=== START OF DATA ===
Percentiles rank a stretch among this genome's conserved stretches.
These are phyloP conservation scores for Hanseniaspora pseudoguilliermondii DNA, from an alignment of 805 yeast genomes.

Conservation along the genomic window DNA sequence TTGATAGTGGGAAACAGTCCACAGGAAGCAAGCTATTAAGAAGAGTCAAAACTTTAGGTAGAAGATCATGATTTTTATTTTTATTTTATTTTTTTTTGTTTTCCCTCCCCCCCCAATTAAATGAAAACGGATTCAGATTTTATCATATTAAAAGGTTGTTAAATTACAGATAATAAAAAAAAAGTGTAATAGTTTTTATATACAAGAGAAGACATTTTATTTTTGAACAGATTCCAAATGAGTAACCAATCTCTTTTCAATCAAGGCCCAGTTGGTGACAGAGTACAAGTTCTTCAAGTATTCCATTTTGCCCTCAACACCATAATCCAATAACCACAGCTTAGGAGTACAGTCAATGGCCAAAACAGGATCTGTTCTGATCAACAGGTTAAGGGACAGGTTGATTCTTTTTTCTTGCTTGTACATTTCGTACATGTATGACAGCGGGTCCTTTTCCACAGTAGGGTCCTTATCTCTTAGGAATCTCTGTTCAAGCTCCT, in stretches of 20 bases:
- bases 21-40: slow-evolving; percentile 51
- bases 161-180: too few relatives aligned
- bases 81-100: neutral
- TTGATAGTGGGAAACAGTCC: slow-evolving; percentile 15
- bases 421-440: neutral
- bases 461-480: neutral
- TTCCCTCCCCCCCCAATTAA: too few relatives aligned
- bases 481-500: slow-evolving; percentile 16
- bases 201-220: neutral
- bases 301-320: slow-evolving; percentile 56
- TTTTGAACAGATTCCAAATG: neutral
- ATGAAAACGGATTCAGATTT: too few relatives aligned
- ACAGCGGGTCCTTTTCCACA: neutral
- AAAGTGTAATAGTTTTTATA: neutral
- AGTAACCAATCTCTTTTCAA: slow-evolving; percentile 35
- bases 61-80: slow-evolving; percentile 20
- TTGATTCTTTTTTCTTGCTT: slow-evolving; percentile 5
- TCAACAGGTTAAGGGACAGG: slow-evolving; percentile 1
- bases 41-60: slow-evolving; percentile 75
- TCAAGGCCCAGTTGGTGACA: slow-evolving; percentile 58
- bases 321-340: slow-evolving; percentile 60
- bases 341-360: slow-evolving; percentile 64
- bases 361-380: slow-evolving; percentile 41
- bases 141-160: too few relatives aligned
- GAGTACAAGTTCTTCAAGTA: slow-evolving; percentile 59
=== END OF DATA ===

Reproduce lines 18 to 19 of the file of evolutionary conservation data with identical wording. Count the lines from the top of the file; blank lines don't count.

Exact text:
- AGTAACCAATCTCTTTTCAA: slow-evolving; percentile 35
- bases 61-80: slow-evolving; percentile 20